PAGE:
My 5-year-old came to me with the idea of setting up her own Art Sale in the front yard. I cringed a bit. I didn't want her to be disappointed if no one bought anything. I absolutely love her art, but let's face it, I'm biased. But her little face was soooo excited. And she worked so hard coloring several original pieces just for this event. I so badly wanted her to sell something. Even just one thing I kept thinking. But Lemonade Stands in the summertime are so much more common. An Art Sale in October? Who's going to stop for that? I will admit it, I was worried the whole thing would be a bust and she would be left disappointed.
She set up two little tables at the end of our driveway right around the time of evening when neighbors would be arriving home from work. She carefully placed each piece of art for display. She even decided on pricing all by herself. Some pieces were $1.50, and some were $2. "Some are my better work", she concluded. She then set up a chair and patiently waited. I was chewing my nails, as many cars whizzed by. "Someone please stop!" I kept thinking.
Just as I was giving up and was thinking through my speech to her about facing disappointment, our neighbor Mr. Brennamen stopped his car and got out. He has always been so engaging with our children. He enthusiastically surveyed the table as she watched with giddyness. "I'd like to buy that one for my daughter." he said. He chose the one of the Painter's palette full of paint splotches.
I stood there with a mixture of stunned delight, pride in my daughter, and gratefulness for Mr. Brennamen's kindness. She had made a sale! And I had been proved a hypocrite. For the next hour, more neighbors stopped to buy her art. Each one commenting on how fun they thought the whole thing was. There was even one lady who had passed by while jogging and came back later with money in hand after we had closed down and she had finished her jog. She rang our doorbell as I was making dinner. She explained to us that her kids are all grown now but was so impressed with her young entrepreneurial spirit. She handed my daughter a $5 bill and chose two pieces that hadn't been sold yet. She said she planned to display them in her office. We had never met this woman before.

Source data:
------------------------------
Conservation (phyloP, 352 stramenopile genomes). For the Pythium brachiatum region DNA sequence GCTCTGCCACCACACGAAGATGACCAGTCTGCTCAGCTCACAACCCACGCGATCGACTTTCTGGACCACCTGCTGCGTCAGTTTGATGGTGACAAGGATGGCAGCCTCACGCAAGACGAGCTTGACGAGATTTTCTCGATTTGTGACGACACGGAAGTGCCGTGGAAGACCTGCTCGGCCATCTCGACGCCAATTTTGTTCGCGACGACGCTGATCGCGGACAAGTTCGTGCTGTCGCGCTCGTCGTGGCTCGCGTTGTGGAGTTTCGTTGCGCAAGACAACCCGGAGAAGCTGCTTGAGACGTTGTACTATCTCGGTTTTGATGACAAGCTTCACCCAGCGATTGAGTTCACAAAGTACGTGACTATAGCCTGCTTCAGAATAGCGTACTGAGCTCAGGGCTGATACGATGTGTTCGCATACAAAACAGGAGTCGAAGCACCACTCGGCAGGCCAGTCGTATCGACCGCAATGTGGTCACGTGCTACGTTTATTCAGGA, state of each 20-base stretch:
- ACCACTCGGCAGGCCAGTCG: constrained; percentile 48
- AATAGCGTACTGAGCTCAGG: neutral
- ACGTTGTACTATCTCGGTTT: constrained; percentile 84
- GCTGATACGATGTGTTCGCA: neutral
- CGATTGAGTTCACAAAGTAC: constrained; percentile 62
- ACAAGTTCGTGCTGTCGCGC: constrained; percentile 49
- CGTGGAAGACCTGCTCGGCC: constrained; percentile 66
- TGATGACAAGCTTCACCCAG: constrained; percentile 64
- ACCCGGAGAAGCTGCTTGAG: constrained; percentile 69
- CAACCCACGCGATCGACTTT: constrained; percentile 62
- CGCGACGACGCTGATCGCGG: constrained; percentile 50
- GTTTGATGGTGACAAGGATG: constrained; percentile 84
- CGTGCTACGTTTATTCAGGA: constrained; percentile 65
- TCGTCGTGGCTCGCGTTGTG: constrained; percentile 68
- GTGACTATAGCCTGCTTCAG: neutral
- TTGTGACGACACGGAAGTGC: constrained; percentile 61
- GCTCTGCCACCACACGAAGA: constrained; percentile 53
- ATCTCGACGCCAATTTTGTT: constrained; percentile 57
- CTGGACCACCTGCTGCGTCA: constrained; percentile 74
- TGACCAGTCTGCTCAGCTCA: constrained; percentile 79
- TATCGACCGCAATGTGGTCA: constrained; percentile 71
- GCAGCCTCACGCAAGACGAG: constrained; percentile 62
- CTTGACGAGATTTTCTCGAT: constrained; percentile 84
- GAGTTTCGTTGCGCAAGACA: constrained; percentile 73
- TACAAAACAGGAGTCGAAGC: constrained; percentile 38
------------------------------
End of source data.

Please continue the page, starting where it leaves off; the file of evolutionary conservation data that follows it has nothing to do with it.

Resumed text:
I learned something that day. I know people stopped to buy art from my daughter more out of generosity and kindness, than out of a need for a colored piece of printer paper. But the fact remains... it's a beautiful sight to watch a little girl set up a tiny table in her driveway. And sit there expectantly. With confidence and eagerness to share her gifts with the world. She told me that God made her an artist. How could I have considered stifling that? I want to be a Mom that encourages my children to live the life God has planned for them! I want to be a praying Mom that recognizes glimpses of Christ in her children. And whether she sold a single piece of art or not. - I must give her opportunities to shine and know what it feels like to be walking in her giftedness.
Mamas - let your babies shine. Let them try things and fail. Let them feel the satisfaction of success that comes after much hard work. Give them opportunities to be seen and heard in your community - whether that be an art show, or writing a letter to your local representative. Be their biggest cheerleader. Give them a voice and a stage and a reminder of who they are in Christ.
I love how motherhood teaches me more than I could ever teach my kids.
You can find more from Bri at her blog, Woven, where she loves to mix photography and words to journal about her favorite topics including faith, intentional motherhood, and living an artful life.